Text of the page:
But we're not done. For the last rep, come halfway up and finish with a 10 second iso-hold.

You're probably not going to need more than two rounds for each leg like this. Not if you do them right.

3 – The Bodyweight Squat

Now that your glutes hate you, let's keep this simple and do some good ol' bodyweight squats... the same way you just did the split squats. Because I'm awful like that.

Remember, in the single-leg version you fatigue faster with less loading (outside of bodyweight). So think of this as what you did with the glute bridge. You're moving from a harder single-leg version to the bi-lateral version of the squat, where you're able to produce more force.

You'll do a double rest-pause set with bodyweight only, and only half reps. That means, from the bottom halfway up, keep all the tension on the glutes.

You'll want to do these reps pump-style, so drop into the bottom and then get some piston action going. Do reps till you fatigue and then rest for 20 seconds and do a second round. Rest for 20 seconds and then do the final round of max pump reps.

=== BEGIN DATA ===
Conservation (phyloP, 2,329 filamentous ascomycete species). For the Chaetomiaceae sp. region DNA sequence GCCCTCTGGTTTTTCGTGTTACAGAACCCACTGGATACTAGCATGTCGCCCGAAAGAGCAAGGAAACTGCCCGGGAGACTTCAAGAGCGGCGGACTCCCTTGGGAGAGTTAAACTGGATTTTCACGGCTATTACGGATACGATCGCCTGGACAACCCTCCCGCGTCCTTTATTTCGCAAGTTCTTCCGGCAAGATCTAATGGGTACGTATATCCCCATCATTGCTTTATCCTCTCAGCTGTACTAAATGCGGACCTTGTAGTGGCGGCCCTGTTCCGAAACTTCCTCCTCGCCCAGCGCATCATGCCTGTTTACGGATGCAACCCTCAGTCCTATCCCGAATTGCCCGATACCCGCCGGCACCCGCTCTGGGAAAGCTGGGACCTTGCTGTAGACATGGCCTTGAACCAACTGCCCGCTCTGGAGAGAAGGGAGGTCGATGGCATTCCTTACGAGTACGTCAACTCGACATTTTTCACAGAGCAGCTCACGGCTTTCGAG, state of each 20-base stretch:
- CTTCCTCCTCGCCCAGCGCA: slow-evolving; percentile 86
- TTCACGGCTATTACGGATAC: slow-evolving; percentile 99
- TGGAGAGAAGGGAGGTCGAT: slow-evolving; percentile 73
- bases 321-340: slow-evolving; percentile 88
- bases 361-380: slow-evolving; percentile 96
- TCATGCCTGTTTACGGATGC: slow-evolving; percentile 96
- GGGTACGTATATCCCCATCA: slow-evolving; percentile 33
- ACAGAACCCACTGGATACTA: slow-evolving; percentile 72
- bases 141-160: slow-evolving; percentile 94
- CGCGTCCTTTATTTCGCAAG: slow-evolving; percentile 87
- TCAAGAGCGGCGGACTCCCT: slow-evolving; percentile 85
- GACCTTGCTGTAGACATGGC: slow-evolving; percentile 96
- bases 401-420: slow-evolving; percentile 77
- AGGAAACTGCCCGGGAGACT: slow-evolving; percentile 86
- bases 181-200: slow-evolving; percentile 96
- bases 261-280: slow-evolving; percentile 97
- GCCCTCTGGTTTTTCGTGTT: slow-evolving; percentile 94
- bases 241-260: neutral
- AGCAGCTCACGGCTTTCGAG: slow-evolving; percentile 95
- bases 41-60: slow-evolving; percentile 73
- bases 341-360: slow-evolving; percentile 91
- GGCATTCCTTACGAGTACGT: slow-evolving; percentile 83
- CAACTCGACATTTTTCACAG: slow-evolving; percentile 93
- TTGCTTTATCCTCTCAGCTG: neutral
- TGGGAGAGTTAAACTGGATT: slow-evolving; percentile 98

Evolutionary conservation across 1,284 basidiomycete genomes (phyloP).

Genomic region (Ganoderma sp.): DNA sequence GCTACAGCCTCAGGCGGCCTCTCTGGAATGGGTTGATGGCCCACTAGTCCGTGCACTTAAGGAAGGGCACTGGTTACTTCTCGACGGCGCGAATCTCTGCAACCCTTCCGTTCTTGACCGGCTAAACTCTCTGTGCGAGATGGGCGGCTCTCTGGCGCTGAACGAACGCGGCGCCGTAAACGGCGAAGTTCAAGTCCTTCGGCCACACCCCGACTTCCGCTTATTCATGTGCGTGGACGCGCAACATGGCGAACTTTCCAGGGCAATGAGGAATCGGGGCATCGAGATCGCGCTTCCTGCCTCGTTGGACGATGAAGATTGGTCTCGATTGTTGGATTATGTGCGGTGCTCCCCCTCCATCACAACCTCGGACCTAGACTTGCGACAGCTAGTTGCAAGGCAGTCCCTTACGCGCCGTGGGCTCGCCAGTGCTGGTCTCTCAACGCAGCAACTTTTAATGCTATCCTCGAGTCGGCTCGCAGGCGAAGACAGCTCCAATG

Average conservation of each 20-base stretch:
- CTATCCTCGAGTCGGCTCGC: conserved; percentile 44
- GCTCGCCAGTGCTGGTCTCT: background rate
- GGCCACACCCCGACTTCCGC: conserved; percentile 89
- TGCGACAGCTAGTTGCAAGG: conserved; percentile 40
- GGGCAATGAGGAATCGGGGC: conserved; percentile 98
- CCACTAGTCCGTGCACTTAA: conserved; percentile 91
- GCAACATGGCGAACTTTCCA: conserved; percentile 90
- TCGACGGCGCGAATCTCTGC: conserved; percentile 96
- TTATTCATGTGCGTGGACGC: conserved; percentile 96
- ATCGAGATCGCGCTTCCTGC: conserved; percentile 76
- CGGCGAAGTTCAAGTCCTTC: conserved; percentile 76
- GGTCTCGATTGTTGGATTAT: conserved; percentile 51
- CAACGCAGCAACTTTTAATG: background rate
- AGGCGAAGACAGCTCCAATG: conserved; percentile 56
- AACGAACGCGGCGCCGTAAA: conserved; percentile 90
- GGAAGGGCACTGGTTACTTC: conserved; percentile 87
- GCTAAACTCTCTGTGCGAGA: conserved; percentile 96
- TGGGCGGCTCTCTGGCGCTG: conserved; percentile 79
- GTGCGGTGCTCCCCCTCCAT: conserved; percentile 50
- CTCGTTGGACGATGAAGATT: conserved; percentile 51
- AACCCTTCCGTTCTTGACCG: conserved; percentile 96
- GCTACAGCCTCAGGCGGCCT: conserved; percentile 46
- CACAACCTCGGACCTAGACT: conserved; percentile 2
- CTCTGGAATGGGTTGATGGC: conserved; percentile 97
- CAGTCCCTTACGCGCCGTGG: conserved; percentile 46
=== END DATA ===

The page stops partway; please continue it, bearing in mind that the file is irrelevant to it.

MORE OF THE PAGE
Lay down. Try not to cry. Cry anyway. Appreciate the maximum glute pump.

Remember, when doing squats for glutes it's imperative that you...

  1. Keep a neutral spine. So don't arch.
  2. Don't squat so low that you get into posterior pelvic tilt (butt wink). This takes tension off of the glutes.

If your glutes aren't smashed to bits after this workout, then you have to be a living centaur. And if that's the case, then I'd advise you immediately get an entry in for the new "wellness division" because you're going to crush.

Related:  No Weights, Big Wheels

Related:  8 Lessons From Glute Girls